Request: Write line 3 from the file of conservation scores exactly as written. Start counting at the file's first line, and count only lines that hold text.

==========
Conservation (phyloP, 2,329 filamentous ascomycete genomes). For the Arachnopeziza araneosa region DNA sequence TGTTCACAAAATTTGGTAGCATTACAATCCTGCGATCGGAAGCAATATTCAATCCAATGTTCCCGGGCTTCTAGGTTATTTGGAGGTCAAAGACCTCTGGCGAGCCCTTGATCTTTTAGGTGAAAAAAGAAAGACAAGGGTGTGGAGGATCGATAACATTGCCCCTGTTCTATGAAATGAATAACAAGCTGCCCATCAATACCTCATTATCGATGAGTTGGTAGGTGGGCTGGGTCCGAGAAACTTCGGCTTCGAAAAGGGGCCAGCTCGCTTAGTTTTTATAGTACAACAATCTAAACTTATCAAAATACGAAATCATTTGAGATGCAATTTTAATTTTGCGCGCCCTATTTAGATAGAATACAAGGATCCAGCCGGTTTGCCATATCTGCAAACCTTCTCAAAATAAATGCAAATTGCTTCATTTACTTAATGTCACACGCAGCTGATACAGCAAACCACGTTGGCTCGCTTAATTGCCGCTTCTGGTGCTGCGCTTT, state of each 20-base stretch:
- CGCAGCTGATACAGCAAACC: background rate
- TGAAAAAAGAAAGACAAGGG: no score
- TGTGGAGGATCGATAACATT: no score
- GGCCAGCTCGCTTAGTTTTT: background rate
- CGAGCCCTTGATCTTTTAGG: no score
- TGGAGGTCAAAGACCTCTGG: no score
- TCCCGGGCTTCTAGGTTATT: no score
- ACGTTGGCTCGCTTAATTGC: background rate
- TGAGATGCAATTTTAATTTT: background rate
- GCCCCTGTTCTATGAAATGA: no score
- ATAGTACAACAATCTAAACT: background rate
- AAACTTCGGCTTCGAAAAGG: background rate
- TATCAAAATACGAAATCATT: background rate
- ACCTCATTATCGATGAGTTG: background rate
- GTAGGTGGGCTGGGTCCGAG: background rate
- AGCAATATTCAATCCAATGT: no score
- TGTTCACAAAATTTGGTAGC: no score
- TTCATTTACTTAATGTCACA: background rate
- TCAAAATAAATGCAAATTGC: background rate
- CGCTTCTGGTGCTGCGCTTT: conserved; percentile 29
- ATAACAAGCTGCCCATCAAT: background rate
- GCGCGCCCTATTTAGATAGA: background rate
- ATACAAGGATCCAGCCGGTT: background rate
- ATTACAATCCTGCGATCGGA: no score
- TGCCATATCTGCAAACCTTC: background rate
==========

- TGAAAAAAGAAAGACAAGGG: no score